The newspaper biz is not all glitz and glamour
On today’s stroll down memory lane, we’ll take a look at the dirty underside of the newspaper business. Let’s call it crimes and those who commit them.
I’d not been here long before I learned that, as a reporter, part of my job was to report crimes, suspected crimes, alleged crimes and things that might be crimes. I’d have to talk to the police, the criminals, attorneys and (rarely) judges.
Most times the crimes were meanness or had to do with drugs or people who think they should be have something that someone else owns. More recently, a lot of the crimes have to do with people (mainly men) assaulting or killing other people (mainly women) they claim to love.
My buddy Vic MacDonald has made it a personal mission to bring some light to this dark, dark part of our community.
Back in the day (one of my favorite clichés) when all the McGee boys worked here, we were plugged into the local crime scene. I don’t mean the McGees committed crimes, but they knew about them almost before they happened.
That’s how Ernie Segars and I learned a downtown store had been robbed and the man working in the store had been killed. Ernie headed to the scene and, just as I was leaving, I learned the police had one of the men cornered behind the Gate Station.
I was there in less than a minute. Back then, the Gate was just gas pumps and a small building for the attendant. Behind the store was woods. That’s where the action was happening.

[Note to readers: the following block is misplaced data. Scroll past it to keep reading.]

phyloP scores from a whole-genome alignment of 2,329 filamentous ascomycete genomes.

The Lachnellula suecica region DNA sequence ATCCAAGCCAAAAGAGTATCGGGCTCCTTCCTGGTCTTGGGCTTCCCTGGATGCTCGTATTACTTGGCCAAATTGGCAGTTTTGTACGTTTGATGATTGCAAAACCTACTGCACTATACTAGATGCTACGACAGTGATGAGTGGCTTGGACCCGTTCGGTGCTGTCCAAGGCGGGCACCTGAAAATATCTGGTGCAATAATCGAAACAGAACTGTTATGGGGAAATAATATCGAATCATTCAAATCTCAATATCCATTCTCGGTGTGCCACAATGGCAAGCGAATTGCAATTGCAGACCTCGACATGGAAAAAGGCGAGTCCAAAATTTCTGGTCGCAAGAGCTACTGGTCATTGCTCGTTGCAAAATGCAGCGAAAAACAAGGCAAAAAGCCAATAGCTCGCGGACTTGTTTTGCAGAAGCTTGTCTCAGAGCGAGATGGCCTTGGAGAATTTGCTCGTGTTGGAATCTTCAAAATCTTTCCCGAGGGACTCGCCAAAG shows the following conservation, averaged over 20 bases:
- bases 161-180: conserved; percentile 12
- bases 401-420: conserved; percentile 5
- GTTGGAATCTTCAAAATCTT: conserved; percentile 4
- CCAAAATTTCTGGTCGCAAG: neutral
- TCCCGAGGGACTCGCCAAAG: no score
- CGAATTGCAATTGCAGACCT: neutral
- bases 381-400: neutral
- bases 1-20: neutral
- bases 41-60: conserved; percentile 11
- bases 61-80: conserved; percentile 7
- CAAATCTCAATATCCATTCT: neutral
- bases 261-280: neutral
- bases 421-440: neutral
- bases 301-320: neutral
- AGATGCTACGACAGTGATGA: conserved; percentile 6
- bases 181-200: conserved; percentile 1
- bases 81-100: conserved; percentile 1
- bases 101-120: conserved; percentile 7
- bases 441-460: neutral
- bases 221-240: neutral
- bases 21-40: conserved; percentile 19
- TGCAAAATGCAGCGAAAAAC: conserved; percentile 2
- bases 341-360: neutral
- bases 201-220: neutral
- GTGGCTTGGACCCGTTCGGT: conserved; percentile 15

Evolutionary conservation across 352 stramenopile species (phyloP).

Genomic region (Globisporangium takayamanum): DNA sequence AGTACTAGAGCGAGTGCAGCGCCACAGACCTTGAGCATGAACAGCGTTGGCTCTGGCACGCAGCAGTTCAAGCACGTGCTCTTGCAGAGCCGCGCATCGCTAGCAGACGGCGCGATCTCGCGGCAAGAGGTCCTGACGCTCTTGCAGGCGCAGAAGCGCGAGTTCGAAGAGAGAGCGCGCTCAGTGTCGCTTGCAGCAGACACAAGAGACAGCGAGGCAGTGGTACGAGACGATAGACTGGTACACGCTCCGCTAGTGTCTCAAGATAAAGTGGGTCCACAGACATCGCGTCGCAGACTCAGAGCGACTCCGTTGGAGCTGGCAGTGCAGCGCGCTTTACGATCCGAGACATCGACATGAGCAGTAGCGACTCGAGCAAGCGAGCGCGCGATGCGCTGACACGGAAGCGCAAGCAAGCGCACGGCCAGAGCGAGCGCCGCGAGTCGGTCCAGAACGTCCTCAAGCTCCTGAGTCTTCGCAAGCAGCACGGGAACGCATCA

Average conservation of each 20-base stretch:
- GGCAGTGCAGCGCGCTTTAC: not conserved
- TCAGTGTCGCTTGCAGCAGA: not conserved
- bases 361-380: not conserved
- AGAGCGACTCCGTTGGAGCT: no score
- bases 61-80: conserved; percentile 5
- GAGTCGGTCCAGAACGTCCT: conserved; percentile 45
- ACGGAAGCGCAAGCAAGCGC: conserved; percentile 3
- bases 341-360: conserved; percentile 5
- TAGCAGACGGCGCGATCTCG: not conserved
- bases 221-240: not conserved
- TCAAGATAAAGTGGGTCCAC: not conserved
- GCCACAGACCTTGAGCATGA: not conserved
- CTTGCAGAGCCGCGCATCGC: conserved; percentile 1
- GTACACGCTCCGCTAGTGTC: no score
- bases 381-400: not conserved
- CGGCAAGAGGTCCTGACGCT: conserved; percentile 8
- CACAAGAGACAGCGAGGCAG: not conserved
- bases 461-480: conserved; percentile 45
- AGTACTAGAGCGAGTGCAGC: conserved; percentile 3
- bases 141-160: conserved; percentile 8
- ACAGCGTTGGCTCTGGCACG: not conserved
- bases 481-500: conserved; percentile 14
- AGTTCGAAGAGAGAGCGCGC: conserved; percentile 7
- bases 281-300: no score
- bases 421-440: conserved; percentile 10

I parked in the parking lot of the Mary Musgrove Hotel (now the School of Pharmacy) and walked across the street and into a clearing where two police cars sat with lights blasting.
When I got about 30 yards away from the woods, Ches Richards appeared with the bad guy. I can’t remember if Ches was the chief of police or still the assistant chief. He had the guy by the shirt collar and was hauling him toward his patrol car. Ches still had his gun drawn and by his side.
He saw me and, with a wave of the gun in my direction, said, “Get outa here!”
Part of my mind flashed with thoughts of the First Amendment and Freedom of the Press. The smarter part of my brain thought, “That’s probably a good idea.”
I snapped a couple quick pictures and retreated to my vehicle. The resulting picture – of Ches hauling the guy out of the woods – was the first award I won in SC Press Association competition.
Another time, I heard on the scanner a guy had wrecked a motorcycle out in the boonies. It turned out the guy had run down a pretty deep embankment. The highway patrol and EMS were already on the scene.
This may come as a surprise, but alcohol was involved. About the time I got to the top of the bank, the trooper was trying to help the motorcyclist up the hill.
The cyclist saw me and my camera. He didn’t cotton to the idea of having his picture made. “Don’t take my picture,” he said. I did. “When I get up there, I’m going to whip your butt (he didn’t really say butt).”
What I wanted the trooper to say is, “If you try to harm one precious hair on that wonderful man’s head, I’ll pistol whip you and deny I ever saw you.”
But what he actually said was, “OK. Do that if you want to. But, if you do, I’ll charge you with assault, too.”
I can’t say for sure how the motorcycle guy responded to that comment/threat. By the time he got to the top of the bank, I was halfway back to Clinton.
That was far from the only time I was threatened with bodily harm. One time, the manager of a wrestling bear said he was coming down to the office and bringing his bear and one of them was going to jerk me over the counter. I am not making that up.
(Nobody could tell a story like Julian Wilson. Nobody could make me laugh like Julian Wilson. I’m sure going to miss him.)
(Larry Franklin is soon to retire as publisher of The Chronicle. His blog is on www.MyClintonNews.com.)